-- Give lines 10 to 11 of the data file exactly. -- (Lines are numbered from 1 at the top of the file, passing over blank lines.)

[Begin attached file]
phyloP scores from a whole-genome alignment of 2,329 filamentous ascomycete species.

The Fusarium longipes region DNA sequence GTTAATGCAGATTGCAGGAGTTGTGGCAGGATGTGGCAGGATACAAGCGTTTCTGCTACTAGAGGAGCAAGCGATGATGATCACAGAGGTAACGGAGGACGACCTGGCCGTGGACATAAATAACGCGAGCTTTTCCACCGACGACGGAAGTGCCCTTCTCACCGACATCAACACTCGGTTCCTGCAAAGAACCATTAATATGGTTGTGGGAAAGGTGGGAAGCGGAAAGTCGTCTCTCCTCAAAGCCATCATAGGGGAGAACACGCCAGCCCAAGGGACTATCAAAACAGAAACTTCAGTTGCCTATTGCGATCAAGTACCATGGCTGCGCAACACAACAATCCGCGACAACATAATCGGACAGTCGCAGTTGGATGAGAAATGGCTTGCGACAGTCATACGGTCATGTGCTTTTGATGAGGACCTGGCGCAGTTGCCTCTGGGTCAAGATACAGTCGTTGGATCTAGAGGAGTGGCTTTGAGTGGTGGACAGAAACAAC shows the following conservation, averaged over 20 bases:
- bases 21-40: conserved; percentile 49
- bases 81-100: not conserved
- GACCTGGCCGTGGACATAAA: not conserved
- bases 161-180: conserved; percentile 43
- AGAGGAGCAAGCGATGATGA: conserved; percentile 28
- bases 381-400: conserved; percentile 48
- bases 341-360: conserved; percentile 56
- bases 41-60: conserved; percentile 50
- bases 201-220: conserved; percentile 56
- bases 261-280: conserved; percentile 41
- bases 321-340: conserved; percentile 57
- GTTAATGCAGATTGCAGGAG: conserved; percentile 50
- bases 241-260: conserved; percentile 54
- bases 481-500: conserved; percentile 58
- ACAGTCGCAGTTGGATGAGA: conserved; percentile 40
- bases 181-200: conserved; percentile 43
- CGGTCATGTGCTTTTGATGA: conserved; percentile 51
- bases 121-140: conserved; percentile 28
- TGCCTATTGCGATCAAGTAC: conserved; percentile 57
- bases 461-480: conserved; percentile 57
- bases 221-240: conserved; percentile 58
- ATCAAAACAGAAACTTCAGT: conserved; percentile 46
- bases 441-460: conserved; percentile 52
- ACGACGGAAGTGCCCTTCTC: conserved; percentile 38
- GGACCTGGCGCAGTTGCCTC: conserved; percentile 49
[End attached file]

- bases 41-60: conserved; percentile 50
- bases 201-220: conserved; percentile 56